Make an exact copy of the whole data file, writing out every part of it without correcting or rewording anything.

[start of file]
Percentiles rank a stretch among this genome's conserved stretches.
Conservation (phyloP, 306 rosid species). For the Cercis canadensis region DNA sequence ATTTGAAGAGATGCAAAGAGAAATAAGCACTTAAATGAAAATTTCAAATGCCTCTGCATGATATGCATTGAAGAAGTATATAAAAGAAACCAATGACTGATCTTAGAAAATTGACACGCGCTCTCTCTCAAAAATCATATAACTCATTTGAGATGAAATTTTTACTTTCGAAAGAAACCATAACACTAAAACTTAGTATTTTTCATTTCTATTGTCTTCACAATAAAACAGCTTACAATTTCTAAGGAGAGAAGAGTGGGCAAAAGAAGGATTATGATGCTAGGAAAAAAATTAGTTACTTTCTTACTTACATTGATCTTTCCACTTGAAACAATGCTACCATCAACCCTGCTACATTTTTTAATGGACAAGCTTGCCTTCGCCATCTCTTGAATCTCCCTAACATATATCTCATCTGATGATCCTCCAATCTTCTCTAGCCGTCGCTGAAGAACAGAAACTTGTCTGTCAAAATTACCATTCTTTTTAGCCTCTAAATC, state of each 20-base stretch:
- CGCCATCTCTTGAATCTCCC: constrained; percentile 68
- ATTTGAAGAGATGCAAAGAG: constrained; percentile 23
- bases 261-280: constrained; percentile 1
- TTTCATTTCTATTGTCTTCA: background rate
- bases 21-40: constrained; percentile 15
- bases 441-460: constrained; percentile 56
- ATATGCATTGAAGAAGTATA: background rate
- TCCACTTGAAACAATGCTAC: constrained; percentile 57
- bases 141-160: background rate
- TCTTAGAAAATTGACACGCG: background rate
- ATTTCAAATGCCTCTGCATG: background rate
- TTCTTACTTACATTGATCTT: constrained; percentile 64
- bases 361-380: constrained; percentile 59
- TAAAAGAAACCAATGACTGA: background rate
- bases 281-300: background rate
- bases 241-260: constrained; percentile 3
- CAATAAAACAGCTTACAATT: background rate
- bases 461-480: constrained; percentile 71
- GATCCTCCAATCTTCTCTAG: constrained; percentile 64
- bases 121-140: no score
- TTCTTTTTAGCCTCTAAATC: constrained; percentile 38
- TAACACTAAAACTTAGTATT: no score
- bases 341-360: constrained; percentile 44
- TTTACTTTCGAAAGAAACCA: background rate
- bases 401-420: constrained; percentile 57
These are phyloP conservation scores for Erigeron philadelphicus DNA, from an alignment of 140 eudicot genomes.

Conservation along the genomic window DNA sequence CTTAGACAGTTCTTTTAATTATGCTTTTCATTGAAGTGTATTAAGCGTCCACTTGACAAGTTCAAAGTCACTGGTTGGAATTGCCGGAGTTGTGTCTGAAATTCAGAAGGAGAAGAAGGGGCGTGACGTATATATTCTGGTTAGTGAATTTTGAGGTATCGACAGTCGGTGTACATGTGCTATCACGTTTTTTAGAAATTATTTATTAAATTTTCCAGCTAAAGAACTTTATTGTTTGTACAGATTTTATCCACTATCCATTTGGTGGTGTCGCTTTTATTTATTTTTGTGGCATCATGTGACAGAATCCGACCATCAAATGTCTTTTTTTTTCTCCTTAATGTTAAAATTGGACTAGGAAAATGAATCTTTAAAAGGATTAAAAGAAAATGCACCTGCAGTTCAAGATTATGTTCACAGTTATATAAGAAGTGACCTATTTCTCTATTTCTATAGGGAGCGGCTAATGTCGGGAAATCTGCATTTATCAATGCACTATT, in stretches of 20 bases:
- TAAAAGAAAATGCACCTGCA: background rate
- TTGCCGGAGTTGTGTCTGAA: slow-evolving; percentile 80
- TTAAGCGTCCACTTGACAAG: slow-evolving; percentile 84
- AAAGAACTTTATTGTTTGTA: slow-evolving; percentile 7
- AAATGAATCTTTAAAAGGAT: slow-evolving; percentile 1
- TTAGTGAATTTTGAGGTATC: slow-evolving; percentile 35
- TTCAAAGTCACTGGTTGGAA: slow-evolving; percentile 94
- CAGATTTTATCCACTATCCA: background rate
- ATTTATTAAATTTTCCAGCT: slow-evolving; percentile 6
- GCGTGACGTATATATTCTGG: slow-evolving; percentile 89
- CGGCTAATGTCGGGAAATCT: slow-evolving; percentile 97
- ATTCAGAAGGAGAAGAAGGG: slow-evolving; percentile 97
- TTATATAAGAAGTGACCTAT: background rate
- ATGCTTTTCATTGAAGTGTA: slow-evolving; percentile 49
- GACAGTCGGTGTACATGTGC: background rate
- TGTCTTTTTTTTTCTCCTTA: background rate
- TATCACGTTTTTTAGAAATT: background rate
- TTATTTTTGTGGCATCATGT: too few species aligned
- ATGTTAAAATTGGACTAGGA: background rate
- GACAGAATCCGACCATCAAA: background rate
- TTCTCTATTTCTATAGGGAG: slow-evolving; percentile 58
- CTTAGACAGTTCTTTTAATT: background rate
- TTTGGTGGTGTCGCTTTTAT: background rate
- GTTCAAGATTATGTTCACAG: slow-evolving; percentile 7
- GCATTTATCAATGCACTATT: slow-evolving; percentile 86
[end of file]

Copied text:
Percentiles rank a stretch among this genome's conserved stretches.
Conservation (phyloP, 306 rosid species). For the Cercis canadensis region DNA sequence ATTTGAAGAGATGCAAAGAGAAATAAGCACTTAAATGAAAATTTCAAATGCCTCTGCATGATATGCATTGAAGAAGTATATAAAAGAAACCAATGACTGATCTTAGAAAATTGACACGCGCTCTCTCTCAAAAATCATATAACTCATTTGAGATGAAATTTTTACTTTCGAAAGAAACCATAACACTAAAACTTAGTATTTTTCATTTCTATTGTCTTCACAATAAAACAGCTTACAATTTCTAAGGAGAGAAGAGTGGGCAAAAGAAGGATTATGATGCTAGGAAAAAAATTAGTTACTTTCTTACTTACATTGATCTTTCCACTTGAAACAATGCTACCATCAACCCTGCTACATTTTTTAATGGACAAGCTTGCCTTCGCCATCTCTTGAATCTCCCTAACATATATCTCATCTGATGATCCTCCAATCTTCTCTAGCCGTCGCTGAAGAACAGAAACTTGTCTGTCAAAATTACCATTCTTTTTAGCCTCTAAATC, state of each 20-base stretch:
- CGCCATCTCTTGAATCTCCC: constrained; percentile 68
- ATTTGAAGAGATGCAAAGAG: constrained; percentile 23
- bases 261-280: constrained; percentile 1
- TTTCATTTCTATTGTCTTCA: background rate
- bases 21-40: constrained; percentile 15
- bases 441-460: constrained; percentile 56
- ATATGCATTGAAGAAGTATA: background rate
- TCCACTTGAAACAATGCTAC: constrained; percentile 57
- bases 141-160: background rate
- TCTTAGAAAATTGACACGCG: background rate
- ATTTCAAATGCCTCTGCATG: background rate
- TTCTTACTTACATTGATCTT: constrained; percentile 64
- bases 361-380: constrained; percentile 59
- TAAAAGAAACCAATGACTGA: background rate
- bases 281-300: background rate
- bases 241-260: constrained; percentile 3
- CAATAAAACAGCTTACAATT: background rate
- bases 461-480: constrained; percentile 71
- GATCCTCCAATCTTCTCTAG: constrained; percentile 64
- bases 121-140: no score
- TTCTTTTTAGCCTCTAAATC: constrained; percentile 38
- TAACACTAAAACTTAGTATT: no score
- bases 341-360: constrained; percentile 44
- TTTACTTTCGAAAGAAACCA: background rate
- bases 401-420: constrained; percentile 57
These are phyloP conservation scores for Erigeron philadelphicus DNA, from an alignment of 140 eudicot genomes.

Conservation along the genomic window DNA sequence CTTAGACAGTTCTTTTAATTATGCTTTTCATTGAAGTGTATTAAGCGTCCACTTGACAAGTTCAAAGTCACTGGTTGGAATTGCCGGAGTTGTGTCTGAAATTCAGAAGGAGAAGAAGGGGCGTGACGTATATATTCTGGTTAGTGAATTTTGAGGTATCGACAGTCGGTGTACATGTGCTATCACGTTTTTTAGAAATTATTTATTAAATTTTCCAGCTAAAGAACTTTATTGTTTGTACAGATTTTATCCACTATCCATTTGGTGGTGTCGCTTTTATTTATTTTTGTGGCATCATGTGACAGAATCCGACCATCAAATGTCTTTTTTTTTCTCCTTAATGTTAAAATTGGACTAGGAAAATGAATCTTTAAAAGGATTAAAAGAAAATGCACCTGCAGTTCAAGATTATGTTCACAGTTATATAAGAAGTGACCTATTTCTCTATTTCTATAGGGAGCGGCTAATGTCGGGAAATCTGCATTTATCAATGCACTATT, in stretches of 20 bases:
- TAAAAGAAAATGCACCTGCA: background rate
- TTGCCGGAGTTGTGTCTGAA: slow-evolving; percentile 80
- TTAAGCGTCCACTTGACAAG: slow-evolving; percentile 84
- AAAGAACTTTATTGTTTGTA: slow-evolving; percentile 7
- AAATGAATCTTTAAAAGGAT: slow-evolving; percentile 1
- TTAGTGAATTTTGAGGTATC: slow-evolving; percentile 35
- TTCAAAGTCACTGGTTGGAA: slow-evolving; percentile 94
- CAGATTTTATCCACTATCCA: background rate
- ATTTATTAAATTTTCCAGCT: slow-evolving; percentile 6
- GCGTGACGTATATATTCTGG: slow-evolving; percentile 89
- CGGCTAATGTCGGGAAATCT: slow-evolving; percentile 97
- ATTCAGAAGGAGAAGAAGGG: slow-evolving; percentile 97
- TTATATAAGAAGTGACCTAT: background rate
- ATGCTTTTCATTGAAGTGTA: slow-evolving; percentile 49
- GACAGTCGGTGTACATGTGC: background rate
- TGTCTTTTTTTTTCTCCTTA: background rate
- TATCACGTTTTTTAGAAATT: background rate
- TTATTTTTGTGGCATCATGT: too few species aligned
- ATGTTAAAATTGGACTAGGA: background rate
- GACAGAATCCGACCATCAAA: background rate
- TTCTCTATTTCTATAGGGAG: slow-evolving; percentile 58
- CTTAGACAGTTCTTTTAATT: background rate
- TTTGGTGGTGTCGCTTTTAT: background rate
- GTTCAAGATTATGTTCACAG: slow-evolving; percentile 7
- GCATTTATCAATGCACTATT: slow-evolving; percentile 86